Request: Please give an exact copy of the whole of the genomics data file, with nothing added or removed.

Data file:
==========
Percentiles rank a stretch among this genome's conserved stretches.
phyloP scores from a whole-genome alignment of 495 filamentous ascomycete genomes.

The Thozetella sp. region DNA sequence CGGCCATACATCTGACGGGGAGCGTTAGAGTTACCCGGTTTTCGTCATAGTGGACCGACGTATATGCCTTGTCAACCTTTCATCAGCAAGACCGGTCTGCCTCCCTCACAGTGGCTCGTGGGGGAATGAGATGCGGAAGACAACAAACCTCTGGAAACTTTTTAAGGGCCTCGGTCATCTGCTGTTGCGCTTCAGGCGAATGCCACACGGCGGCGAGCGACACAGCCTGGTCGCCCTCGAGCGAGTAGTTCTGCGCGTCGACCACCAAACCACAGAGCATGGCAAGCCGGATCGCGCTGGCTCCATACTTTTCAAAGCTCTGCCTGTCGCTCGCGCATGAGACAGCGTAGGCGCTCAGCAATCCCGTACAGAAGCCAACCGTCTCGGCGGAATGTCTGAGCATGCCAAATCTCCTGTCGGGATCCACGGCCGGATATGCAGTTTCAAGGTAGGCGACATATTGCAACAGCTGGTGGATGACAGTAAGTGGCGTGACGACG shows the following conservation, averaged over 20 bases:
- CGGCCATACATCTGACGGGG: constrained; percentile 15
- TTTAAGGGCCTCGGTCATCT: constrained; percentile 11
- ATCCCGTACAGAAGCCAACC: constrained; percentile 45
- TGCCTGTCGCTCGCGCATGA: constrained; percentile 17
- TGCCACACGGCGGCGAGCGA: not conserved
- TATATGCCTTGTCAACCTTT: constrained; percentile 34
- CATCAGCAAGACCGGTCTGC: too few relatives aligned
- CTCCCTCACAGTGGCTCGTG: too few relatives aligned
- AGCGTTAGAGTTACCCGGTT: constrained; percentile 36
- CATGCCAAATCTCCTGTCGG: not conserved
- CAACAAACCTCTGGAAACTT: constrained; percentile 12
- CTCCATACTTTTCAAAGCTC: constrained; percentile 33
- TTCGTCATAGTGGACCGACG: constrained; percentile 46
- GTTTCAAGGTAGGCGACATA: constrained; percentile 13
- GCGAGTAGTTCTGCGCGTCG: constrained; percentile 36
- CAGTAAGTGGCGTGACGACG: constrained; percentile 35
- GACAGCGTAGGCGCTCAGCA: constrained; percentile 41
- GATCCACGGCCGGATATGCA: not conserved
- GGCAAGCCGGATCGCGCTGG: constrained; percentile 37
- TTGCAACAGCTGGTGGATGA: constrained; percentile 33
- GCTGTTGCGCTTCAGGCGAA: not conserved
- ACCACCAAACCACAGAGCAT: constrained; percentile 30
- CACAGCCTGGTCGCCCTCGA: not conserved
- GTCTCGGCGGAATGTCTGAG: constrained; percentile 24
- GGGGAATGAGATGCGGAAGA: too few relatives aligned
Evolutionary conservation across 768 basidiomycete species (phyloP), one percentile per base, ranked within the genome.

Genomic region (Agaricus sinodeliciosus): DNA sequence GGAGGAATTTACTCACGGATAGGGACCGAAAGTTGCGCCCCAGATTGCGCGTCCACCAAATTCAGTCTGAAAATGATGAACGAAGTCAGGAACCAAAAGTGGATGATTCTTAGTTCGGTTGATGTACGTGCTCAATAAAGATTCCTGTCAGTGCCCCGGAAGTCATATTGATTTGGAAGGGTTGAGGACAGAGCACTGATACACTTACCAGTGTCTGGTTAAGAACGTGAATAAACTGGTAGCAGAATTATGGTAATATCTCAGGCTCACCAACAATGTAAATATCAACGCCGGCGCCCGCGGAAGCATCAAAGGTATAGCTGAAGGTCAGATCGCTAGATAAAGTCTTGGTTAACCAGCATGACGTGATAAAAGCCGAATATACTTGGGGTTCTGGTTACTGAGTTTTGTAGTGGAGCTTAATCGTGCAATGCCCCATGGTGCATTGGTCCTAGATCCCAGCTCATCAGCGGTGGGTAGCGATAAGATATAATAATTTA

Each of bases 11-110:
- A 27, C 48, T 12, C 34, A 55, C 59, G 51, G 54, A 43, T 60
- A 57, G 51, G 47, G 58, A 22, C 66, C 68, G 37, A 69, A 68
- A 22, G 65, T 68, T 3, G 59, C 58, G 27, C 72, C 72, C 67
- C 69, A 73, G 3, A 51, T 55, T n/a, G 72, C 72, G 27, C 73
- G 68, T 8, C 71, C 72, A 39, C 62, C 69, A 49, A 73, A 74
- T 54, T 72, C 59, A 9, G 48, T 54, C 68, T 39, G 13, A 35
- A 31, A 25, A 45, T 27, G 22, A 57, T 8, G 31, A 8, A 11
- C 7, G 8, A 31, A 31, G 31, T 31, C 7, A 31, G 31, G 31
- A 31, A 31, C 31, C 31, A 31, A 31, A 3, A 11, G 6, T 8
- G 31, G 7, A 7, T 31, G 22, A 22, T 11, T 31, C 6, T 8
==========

Percentiles rank a stretch among this genome's conserved stretches.
phyloP scores from a whole-genome alignment of 495 filamentous ascomycete genomes.

The Thozetella sp. region DNA sequence CGGCCATACATCTGACGGGGAGCGTTAGAGTTACCCGGTTTTCGTCATAGTGGACCGACGTATATGCCTTGTCAACCTTTCATCAGCAAGACCGGTCTGCCTCCCTCACAGTGGCTCGTGGGGGAATGAGATGCGGAAGACAACAAACCTCTGGAAACTTTTTAAGGGCCTCGGTCATCTGCTGTTGCGCTTCAGGCGAATGCCACACGGCGGCGAGCGACACAGCCTGGTCGCCCTCGAGCGAGTAGTTCTGCGCGTCGACCACCAAACCACAGAGCATGGCAAGCCGGATCGCGCTGGCTCCATACTTTTCAAAGCTCTGCCTGTCGCTCGCGCATGAGACAGCGTAGGCGCTCAGCAATCCCGTACAGAAGCCAACCGTCTCGGCGGAATGTCTGAGCATGCCAAATCTCCTGTCGGGATCCACGGCCGGATATGCAGTTTCAAGGTAGGCGACATATTGCAACAGCTGGTGGATGACAGTAAGTGGCGTGACGACG shows the following conservation, averaged over 20 bases:
- CGGCCATACATCTGACGGGG: constrained; percentile 15
- TTTAAGGGCCTCGGTCATCT: constrained; percentile 11
- ATCCCGTACAGAAGCCAACC: constrained; percentile 45
- TGCCTGTCGCTCGCGCATGA: constrained; percentile 17
- TGCCACACGGCGGCGAGCGA: not conserved
- TATATGCCTTGTCAACCTTT: constrained; percentile 34
- CATCAGCAAGACCGGTCTGC: too few relatives aligned
- CTCCCTCACAGTGGCTCGTG: too few relatives aligned
- AGCGTTAGAGTTACCCGGTT: constrained; percentile 36
- CATGCCAAATCTCCTGTCGG: not conserved
- CAACAAACCTCTGGAAACTT: constrained; percentile 12
- CTCCATACTTTTCAAAGCTC: constrained; percentile 33
- TTCGTCATAGTGGACCGACG: constrained; percentile 46
- GTTTCAAGGTAGGCGACATA: constrained; percentile 13
- GCGAGTAGTTCTGCGCGTCG: constrained; percentile 36
- CAGTAAGTGGCGTGACGACG: constrained; percentile 35
- GACAGCGTAGGCGCTCAGCA: constrained; percentile 41
- GATCCACGGCCGGATATGCA: not conserved
- GGCAAGCCGGATCGCGCTGG: constrained; percentile 37
- TTGCAACAGCTGGTGGATGA: constrained; percentile 33
- GCTGTTGCGCTTCAGGCGAA: not conserved
- ACCACCAAACCACAGAGCAT: constrained; percentile 30
- CACAGCCTGGTCGCCCTCGA: not conserved
- GTCTCGGCGGAATGTCTGAG: constrained; percentile 24
- GGGGAATGAGATGCGGAAGA: too few relatives aligned
Evolutionary conservation across 768 basidiomycete species (phyloP), one percentile per base, ranked within the genome.

Genomic region (Agaricus sinodeliciosus): DNA sequence GGAGGAATTTACTCACGGATAGGGACCGAAAGTTGCGCCCCAGATTGCGCGTCCACCAAATTCAGTCTGAAAATGATGAACGAAGTCAGGAACCAAAAGTGGATGATTCTTAGTTCGGTTGATGTACGTGCTCAATAAAGATTCCTGTCAGTGCCCCGGAAGTCATATTGATTTGGAAGGGTTGAGGACAGAGCACTGATACACTTACCAGTGTCTGGTTAAGAACGTGAATAAACTGGTAGCAGAATTATGGTAATATCTCAGGCTCACCAACAATGTAAATATCAACGCCGGCGCCCGCGGAAGCATCAAAGGTATAGCTGAAGGTCAGATCGCTAGATAAAGTCTTGGTTAACCAGCATGACGTGATAAAAGCCGAATATACTTGGGGTTCTGGTTACTGAGTTTTGTAGTGGAGCTTAATCGTGCAATGCCCCATGGTGCATTGGTCCTAGATCCCAGCTCATCAGCGGTGGGTAGCGATAAGATATAATAATTTA

Each of bases 11-110:
- A 27, C 48, T 12, C 34, A 55, C 59, G 51, G 54, A 43, T 60
- A 57, G 51, G 47, G 58, A 22, C 66, C 68, G 37, A 69, A 68
- A 22, G 65, T 68, T 3, G 59, C 58, G 27, C 72, C 72, C 67
- C 69, A 73, G 3, A 51, T 55, T n/a, G 72, C 72, G 27, C 73
- G 68, T 8, C 71, C 72, A 39, C 62, C 69, A 49, A 73, A 74
- T 54, T 72, C 59, A 9, G 48, T 54, C 68, T 39, G 13, A 35
- A 31, A 25, A 45, T 27, G 22, A 57, T 8, G 31, A 8, A 11
- C 7, G 8, A 31, A 31, G 31, T 31, C 7, A 31, G 31, G 31
- A 31, A 31, C 31, C 31, A 31, A 31, A 3, A 11, G 6, T 8
- G 31, G 7, A 7, T 31, G 22, A 22, T 11, T 31, C 6, T 8